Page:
TikTok app banned by European Commission on staff devices

The European Commission has instructed its employees to remove the TikTok app from their phones and corporate devices. The commission stated that it was implementing the measure in order to "protect data and enhance cybersecurity." 

TikTok has been accused of collecting user information for the Chinese government.

TikTok insists it operates similarly to other social media platforms. 

EU spokesperson Sonya Gospodinova stated that the decision was made for security reasons by the corporate management board of the European Commission, the EU's executive arm. 

She mentioned how the measure aims to protect the Commission from cybersecurity threats and actions. This could be used to launch cyberattacks against the Commission's corporate environment.

According to the commission, it has approximately 32,000 permanent and contract employees. 

They must remove the application immediately and no later than March 15th. 

Those who do not comply by the specified date will no longer have access to corporate apps such as commission email and Skype for Business. 

TikTok stated that the commission's decision was based on erroneous assumptions regarding its platform. 

A spokesperson said they were disappointed with the decision as they believe it is based on fundamental misunderstandings and is misguided. Last year, TikTok acknowledged that some Chinese employees have access to the data of European users.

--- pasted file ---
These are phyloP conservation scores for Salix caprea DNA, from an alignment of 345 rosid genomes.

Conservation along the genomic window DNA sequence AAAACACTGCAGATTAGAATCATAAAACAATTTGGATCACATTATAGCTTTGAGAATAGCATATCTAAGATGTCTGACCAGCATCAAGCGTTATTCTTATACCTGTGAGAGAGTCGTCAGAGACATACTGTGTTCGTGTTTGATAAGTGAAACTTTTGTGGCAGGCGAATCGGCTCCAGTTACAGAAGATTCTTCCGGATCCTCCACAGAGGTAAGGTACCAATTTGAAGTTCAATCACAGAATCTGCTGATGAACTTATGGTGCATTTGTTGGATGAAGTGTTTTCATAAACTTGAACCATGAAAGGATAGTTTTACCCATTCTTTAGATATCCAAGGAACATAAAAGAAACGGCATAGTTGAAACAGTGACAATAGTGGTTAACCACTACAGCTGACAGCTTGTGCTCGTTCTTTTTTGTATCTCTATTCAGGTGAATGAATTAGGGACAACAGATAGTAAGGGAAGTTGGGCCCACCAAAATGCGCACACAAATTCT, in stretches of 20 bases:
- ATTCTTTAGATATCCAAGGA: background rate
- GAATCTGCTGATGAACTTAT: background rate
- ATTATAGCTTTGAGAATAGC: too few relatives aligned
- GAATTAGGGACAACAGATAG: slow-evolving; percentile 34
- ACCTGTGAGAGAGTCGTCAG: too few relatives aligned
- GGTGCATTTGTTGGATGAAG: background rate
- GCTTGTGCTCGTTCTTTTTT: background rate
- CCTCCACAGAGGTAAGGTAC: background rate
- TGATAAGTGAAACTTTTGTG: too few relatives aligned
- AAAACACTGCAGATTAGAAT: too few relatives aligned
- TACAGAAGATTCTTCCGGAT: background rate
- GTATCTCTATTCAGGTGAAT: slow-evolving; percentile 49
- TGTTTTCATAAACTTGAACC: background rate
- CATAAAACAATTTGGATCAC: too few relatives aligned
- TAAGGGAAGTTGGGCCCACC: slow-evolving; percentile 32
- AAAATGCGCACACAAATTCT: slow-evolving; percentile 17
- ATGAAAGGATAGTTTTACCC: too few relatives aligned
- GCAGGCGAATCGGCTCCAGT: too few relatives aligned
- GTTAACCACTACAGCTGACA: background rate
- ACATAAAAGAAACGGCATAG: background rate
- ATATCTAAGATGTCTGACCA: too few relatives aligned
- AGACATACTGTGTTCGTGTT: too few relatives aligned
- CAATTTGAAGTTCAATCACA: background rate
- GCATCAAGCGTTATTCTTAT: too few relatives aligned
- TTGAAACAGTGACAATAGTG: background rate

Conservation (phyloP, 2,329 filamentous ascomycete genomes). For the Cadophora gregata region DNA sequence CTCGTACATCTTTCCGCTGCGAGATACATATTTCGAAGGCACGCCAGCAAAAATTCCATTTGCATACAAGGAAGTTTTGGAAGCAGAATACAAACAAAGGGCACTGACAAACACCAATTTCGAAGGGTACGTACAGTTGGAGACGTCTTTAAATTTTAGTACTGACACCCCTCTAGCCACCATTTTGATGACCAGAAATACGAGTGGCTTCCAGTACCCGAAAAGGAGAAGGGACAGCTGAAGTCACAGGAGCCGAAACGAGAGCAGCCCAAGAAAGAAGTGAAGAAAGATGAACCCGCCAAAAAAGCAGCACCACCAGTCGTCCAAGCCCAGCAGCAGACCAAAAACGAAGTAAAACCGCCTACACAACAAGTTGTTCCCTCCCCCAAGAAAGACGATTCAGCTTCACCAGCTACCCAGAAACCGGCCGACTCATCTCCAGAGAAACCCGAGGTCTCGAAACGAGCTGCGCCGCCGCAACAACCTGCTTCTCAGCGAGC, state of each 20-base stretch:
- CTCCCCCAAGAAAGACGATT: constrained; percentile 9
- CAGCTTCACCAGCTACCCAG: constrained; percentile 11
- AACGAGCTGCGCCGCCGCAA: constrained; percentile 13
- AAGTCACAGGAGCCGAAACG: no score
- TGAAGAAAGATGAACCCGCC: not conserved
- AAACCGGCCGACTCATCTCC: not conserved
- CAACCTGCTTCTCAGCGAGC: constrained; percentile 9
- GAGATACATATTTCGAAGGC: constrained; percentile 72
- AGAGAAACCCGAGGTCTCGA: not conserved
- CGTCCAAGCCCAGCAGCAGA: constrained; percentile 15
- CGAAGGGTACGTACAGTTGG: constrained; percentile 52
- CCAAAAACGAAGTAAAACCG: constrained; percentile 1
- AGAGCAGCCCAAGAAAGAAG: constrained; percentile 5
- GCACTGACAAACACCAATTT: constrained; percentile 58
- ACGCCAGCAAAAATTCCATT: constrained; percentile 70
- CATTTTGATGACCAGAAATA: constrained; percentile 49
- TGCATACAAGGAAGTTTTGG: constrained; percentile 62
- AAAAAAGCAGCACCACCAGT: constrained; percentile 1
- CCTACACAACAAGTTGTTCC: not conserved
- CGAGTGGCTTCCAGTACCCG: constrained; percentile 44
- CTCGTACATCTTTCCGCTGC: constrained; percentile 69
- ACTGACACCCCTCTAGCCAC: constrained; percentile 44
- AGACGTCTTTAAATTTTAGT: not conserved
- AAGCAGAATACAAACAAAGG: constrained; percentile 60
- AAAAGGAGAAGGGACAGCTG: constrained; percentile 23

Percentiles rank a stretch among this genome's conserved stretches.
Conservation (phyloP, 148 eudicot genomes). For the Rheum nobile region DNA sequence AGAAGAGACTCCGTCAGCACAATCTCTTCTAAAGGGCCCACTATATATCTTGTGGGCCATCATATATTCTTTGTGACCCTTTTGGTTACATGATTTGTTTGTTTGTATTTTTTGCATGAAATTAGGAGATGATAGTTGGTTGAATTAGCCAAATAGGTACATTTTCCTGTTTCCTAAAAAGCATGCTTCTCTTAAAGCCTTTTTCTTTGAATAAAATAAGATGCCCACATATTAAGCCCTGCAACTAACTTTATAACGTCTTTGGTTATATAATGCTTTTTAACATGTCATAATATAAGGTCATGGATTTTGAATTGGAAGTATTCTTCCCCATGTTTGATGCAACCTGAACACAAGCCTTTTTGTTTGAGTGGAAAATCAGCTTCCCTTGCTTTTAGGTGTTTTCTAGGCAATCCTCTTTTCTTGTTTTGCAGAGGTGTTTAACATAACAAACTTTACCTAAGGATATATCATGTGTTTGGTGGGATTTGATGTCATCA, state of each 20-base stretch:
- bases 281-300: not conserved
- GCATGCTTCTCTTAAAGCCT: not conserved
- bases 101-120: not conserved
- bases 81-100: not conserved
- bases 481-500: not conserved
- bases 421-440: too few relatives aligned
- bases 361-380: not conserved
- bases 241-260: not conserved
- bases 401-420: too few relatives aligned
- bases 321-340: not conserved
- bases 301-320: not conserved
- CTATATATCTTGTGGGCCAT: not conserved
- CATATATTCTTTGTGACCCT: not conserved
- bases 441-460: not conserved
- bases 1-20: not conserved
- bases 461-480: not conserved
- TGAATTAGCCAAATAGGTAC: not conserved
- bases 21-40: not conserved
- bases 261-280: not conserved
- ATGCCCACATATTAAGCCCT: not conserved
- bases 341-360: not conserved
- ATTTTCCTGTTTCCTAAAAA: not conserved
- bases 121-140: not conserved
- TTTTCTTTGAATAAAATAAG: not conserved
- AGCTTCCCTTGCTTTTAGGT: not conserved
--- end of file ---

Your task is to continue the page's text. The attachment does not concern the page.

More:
ByteDance, the parent company of TikTok, has come under increasing scrutiny from the West in recent months due to fears about Beijing's access to user data. 

Due to national security concerns, the US government prohibited the use of TikTok on government-issued devices in 2018. 

According to reports, the Dutch government advised public officials to avoid the app last month for similar reasons. 

In a recent interview with Sky News, the chair of the Foreign Affairs Select Committee in the United Kingdom, Alicia Kearns, urged users to delete the app.

Sensor Tower Data, an analytics firm, reports that TikTok was the first non-Meta app to reach three billion downloads globally. 

In January, the CEO of the social media service, Shou Zi Chew, met with EU officials in Brussels, where they warned TikTok to ensure the safety of European users' data, adding that the company had a long way to go to regain their trust. 

A spokesperson for the EU stated at the time that he insisted the company was working on a "robust" system for processing Europeans' data in Europe. 

TikTok has also pledged to store the data of US users in the United States in an effort to allay Washington's concerns. 

According to a source from the European Union, the Council of the European Union is implementing similar measures to those taken by the Commission. 

Despite taking note of the Commission's statement, the European Parliament stated that TikTok is not part of the standard configuration for corporate devices.

A source stated that the Parliament continuously monitors cyberthreats and actions that could be exploited for cyberattacks against its corporate environment.

MEP Markéta Gregorová of the Czech Republic stated that she was "extremely pleased" with the Commission's decision and criticized the "hostility" of the Chinese government.